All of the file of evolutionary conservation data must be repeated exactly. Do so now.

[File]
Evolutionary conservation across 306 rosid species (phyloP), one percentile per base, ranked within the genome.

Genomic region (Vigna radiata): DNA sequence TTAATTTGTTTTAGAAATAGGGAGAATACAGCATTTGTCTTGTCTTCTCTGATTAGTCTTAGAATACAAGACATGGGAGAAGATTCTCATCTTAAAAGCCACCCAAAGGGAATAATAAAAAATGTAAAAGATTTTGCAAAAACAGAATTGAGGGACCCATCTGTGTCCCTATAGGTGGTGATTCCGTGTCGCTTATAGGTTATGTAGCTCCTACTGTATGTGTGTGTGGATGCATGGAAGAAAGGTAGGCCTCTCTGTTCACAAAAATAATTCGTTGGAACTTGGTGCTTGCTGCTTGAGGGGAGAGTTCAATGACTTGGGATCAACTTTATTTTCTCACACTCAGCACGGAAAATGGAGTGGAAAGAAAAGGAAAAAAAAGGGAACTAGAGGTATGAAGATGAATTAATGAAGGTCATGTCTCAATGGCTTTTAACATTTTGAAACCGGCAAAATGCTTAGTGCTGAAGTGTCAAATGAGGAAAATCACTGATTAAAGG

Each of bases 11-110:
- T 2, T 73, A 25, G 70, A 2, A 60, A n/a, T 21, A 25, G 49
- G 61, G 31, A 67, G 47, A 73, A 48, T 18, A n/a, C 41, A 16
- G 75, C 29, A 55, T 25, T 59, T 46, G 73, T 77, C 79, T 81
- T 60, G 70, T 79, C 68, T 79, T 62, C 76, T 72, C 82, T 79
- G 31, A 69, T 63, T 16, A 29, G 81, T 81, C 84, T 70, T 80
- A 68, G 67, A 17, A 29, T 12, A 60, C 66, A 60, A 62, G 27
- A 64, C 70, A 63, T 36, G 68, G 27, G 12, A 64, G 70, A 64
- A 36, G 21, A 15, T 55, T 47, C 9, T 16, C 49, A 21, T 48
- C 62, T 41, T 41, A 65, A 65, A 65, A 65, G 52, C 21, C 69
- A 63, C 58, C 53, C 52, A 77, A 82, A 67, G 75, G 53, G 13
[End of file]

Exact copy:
Evolutionary conservation across 306 rosid species (phyloP), one percentile per base, ranked within the genome.

Genomic region (Vigna radiata): DNA sequence TTAATTTGTTTTAGAAATAGGGAGAATACAGCATTTGTCTTGTCTTCTCTGATTAGTCTTAGAATACAAGACATGGGAGAAGATTCTCATCTTAAAAGCCACCCAAAGGGAATAATAAAAAATGTAAAAGATTTTGCAAAAACAGAATTGAGGGACCCATCTGTGTCCCTATAGGTGGTGATTCCGTGTCGCTTATAGGTTATGTAGCTCCTACTGTATGTGTGTGTGGATGCATGGAAGAAAGGTAGGCCTCTCTGTTCACAAAAATAATTCGTTGGAACTTGGTGCTTGCTGCTTGAGGGGAGAGTTCAATGACTTGGGATCAACTTTATTTTCTCACACTCAGCACGGAAAATGGAGTGGAAAGAAAAGGAAAAAAAAGGGAACTAGAGGTATGAAGATGAATTAATGAAGGTCATGTCTCAATGGCTTTTAACATTTTGAAACCGGCAAAATGCTTAGTGCTGAAGTGTCAAATGAGGAAAATCACTGATTAAAGG

Each of bases 11-110:
- T 2, T 73, A 25, G 70, A 2, A 60, A n/a, T 21, A 25, G 49
- G 61, G 31, A 67, G 47, A 73, A 48, T 18, A n/a, C 41, A 16
- G 75, C 29, A 55, T 25, T 59, T 46, G 73, T 77, C 79, T 81
- T 60, G 70, T 79, C 68, T 79, T 62, C 76, T 72, C 82, T 79
- G 31, A 69, T 63, T 16, A 29, G 81, T 81, C 84, T 70, T 80
- A 68, G 67, A 17, A 29, T 12, A 60, C 66, A 60, A 62, G 27
- A 64, C 70, A 63, T 36, G 68, G 27, G 12, A 64, G 70, A 64
- A 36, G 21, A 15, T 55, T 47, C 9, T 16, C 49, A 21, T 48
- C 62, T 41, T 41, A 65, A 65, A 65, A 65, G 52, C 21, C 69
- A 63, C 58, C 53, C 52, A 77, A 82, A 67, G 75, G 53, G 13